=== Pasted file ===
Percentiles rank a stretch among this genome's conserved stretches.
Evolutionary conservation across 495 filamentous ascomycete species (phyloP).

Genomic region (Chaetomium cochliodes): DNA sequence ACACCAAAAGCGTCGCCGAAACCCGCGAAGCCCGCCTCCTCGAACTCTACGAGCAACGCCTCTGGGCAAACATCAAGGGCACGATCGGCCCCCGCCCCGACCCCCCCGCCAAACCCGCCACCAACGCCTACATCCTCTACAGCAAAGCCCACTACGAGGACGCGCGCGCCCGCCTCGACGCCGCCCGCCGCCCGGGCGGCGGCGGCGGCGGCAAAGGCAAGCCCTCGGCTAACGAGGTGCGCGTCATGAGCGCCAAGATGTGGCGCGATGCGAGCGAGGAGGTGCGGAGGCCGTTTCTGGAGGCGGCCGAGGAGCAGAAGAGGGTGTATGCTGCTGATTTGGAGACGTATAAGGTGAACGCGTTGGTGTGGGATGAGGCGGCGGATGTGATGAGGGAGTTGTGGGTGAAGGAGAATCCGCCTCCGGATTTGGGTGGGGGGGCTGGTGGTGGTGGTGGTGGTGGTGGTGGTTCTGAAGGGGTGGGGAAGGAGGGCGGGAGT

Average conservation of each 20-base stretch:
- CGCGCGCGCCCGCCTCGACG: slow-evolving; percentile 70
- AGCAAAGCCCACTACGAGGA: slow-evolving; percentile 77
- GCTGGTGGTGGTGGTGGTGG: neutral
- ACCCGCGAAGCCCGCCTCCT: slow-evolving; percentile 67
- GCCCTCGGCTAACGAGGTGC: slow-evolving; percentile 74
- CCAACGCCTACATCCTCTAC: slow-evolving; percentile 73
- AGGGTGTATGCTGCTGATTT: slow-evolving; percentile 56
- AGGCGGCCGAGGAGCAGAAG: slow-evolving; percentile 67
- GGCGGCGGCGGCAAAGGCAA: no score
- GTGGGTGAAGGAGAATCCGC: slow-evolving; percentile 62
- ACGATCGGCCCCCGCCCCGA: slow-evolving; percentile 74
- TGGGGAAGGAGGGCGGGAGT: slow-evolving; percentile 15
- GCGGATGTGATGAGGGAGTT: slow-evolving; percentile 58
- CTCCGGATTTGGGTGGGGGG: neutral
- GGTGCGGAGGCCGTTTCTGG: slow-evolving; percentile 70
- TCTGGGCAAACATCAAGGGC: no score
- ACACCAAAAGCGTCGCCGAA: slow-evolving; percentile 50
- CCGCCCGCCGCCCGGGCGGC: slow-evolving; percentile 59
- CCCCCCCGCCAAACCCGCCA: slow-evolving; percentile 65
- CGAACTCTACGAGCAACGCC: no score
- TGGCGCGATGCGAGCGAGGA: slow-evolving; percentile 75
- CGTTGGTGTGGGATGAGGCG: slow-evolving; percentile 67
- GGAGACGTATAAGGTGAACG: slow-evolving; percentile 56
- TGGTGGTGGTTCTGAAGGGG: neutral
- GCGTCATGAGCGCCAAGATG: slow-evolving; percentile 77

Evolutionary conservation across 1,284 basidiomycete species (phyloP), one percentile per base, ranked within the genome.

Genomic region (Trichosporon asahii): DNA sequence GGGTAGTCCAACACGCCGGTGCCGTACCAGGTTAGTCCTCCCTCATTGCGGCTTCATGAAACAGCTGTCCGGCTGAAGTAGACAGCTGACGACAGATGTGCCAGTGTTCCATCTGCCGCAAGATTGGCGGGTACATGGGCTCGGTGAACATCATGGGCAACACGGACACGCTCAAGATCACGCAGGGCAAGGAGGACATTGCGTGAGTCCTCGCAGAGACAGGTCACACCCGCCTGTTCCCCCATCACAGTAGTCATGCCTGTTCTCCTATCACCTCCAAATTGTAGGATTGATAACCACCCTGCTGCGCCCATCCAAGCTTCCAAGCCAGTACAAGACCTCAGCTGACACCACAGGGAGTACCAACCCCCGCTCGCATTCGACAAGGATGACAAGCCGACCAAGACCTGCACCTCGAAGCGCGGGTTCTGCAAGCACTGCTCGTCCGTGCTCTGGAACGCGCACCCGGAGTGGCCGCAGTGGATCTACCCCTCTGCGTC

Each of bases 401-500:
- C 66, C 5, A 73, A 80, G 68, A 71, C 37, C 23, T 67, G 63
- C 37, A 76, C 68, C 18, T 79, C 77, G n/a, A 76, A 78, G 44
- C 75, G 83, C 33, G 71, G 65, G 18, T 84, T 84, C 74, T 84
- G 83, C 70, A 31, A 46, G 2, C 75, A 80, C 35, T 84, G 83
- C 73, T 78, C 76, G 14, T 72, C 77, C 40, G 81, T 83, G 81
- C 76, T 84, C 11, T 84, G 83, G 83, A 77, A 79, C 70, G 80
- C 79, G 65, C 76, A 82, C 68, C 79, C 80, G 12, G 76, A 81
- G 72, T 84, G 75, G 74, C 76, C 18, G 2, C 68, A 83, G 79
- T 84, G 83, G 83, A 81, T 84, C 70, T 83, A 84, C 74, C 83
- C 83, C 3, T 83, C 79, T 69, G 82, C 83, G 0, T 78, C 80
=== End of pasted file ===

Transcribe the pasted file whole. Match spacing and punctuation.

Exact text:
Percentiles rank a stretch among this genome's conserved stretches.
Evolutionary conservation across 495 filamentous ascomycete species (phyloP).

Genomic region (Chaetomium cochliodes): DNA sequence ACACCAAAAGCGTCGCCGAAACCCGCGAAGCCCGCCTCCTCGAACTCTACGAGCAACGCCTCTGGGCAAACATCAAGGGCACGATCGGCCCCCGCCCCGACCCCCCCGCCAAACCCGCCACCAACGCCTACATCCTCTACAGCAAAGCCCACTACGAGGACGCGCGCGCCCGCCTCGACGCCGCCCGCCGCCCGGGCGGCGGCGGCGGCGGCAAAGGCAAGCCCTCGGCTAACGAGGTGCGCGTCATGAGCGCCAAGATGTGGCGCGATGCGAGCGAGGAGGTGCGGAGGCCGTTTCTGGAGGCGGCCGAGGAGCAGAAGAGGGTGTATGCTGCTGATTTGGAGACGTATAAGGTGAACGCGTTGGTGTGGGATGAGGCGGCGGATGTGATGAGGGAGTTGTGGGTGAAGGAGAATCCGCCTCCGGATTTGGGTGGGGGGGCTGGTGGTGGTGGTGGTGGTGGTGGTGGTTCTGAAGGGGTGGGGAAGGAGGGCGGGAGT

Average conservation of each 20-base stretch:
- CGCGCGCGCCCGCCTCGACG: slow-evolving; percentile 70
- AGCAAAGCCCACTACGAGGA: slow-evolving; percentile 77
- GCTGGTGGTGGTGGTGGTGG: neutral
- ACCCGCGAAGCCCGCCTCCT: slow-evolving; percentile 67
- GCCCTCGGCTAACGAGGTGC: slow-evolving; percentile 74
- CCAACGCCTACATCCTCTAC: slow-evolving; percentile 73
- AGGGTGTATGCTGCTGATTT: slow-evolving; percentile 56
- AGGCGGCCGAGGAGCAGAAG: slow-evolving; percentile 67
- GGCGGCGGCGGCAAAGGCAA: no score
- GTGGGTGAAGGAGAATCCGC: slow-evolving; percentile 62
- ACGATCGGCCCCCGCCCCGA: slow-evolving; percentile 74
- TGGGGAAGGAGGGCGGGAGT: slow-evolving; percentile 15
- GCGGATGTGATGAGGGAGTT: slow-evolving; percentile 58
- CTCCGGATTTGGGTGGGGGG: neutral
- GGTGCGGAGGCCGTTTCTGG: slow-evolving; percentile 70
- TCTGGGCAAACATCAAGGGC: no score
- ACACCAAAAGCGTCGCCGAA: slow-evolving; percentile 50
- CCGCCCGCCGCCCGGGCGGC: slow-evolving; percentile 59
- CCCCCCCGCCAAACCCGCCA: slow-evolving; percentile 65
- CGAACTCTACGAGCAACGCC: no score
- TGGCGCGATGCGAGCGAGGA: slow-evolving; percentile 75
- CGTTGGTGTGGGATGAGGCG: slow-evolving; percentile 67
- GGAGACGTATAAGGTGAACG: slow-evolving; percentile 56
- TGGTGGTGGTTCTGAAGGGG: neutral
- GCGTCATGAGCGCCAAGATG: slow-evolving; percentile 77

Evolutionary conservation across 1,284 basidiomycete species (phyloP), one percentile per base, ranked within the genome.

Genomic region (Trichosporon asahii): DNA sequence GGGTAGTCCAACACGCCGGTGCCGTACCAGGTTAGTCCTCCCTCATTGCGGCTTCATGAAACAGCTGTCCGGCTGAAGTAGACAGCTGACGACAGATGTGCCAGTGTTCCATCTGCCGCAAGATTGGCGGGTACATGGGCTCGGTGAACATCATGGGCAACACGGACACGCTCAAGATCACGCAGGGCAAGGAGGACATTGCGTGAGTCCTCGCAGAGACAGGTCACACCCGCCTGTTCCCCCATCACAGTAGTCATGCCTGTTCTCCTATCACCTCCAAATTGTAGGATTGATAACCACCCTGCTGCGCCCATCCAAGCTTCCAAGCCAGTACAAGACCTCAGCTGACACCACAGGGAGTACCAACCCCCGCTCGCATTCGACAAGGATGACAAGCCGACCAAGACCTGCACCTCGAAGCGCGGGTTCTGCAAGCACTGCTCGTCCGTGCTCTGGAACGCGCACCCGGAGTGGCCGCAGTGGATCTACCCCTCTGCGTC

Each of bases 401-500:
- C 66, C 5, A 73, A 80, G 68, A 71, C 37, C 23, T 67, G 63
- C 37, A 76, C 68, C 18, T 79, C 77, G n/a, A 76, A 78, G 44
- C 75, G 83, C 33, G 71, G 65, G 18, T 84, T 84, C 74, T 84
- G 83, C 70, A 31, A 46, G 2, C 75, A 80, C 35, T 84, G 83
- C 73, T 78, C 76, G 14, T 72, C 77, C 40, G 81, T 83, G 81
- C 76, T 84, C 11, T 84, G 83, G 83, A 77, A 79, C 70, G 80
- C 79, G 65, C 76, A 82, C 68, C 79, C 80, G 12, G 76, A 81
- G 72, T 84, G 75, G 74, C 76, C 18, G 2, C 68, A 83, G 79
- T 84, G 83, G 83, A 81, T 84, C 70, T 83, A 84, C 74, C 83
- C 83, C 3, T 83, C 79, T 69, G 82, C 83, G 0, T 78, C 80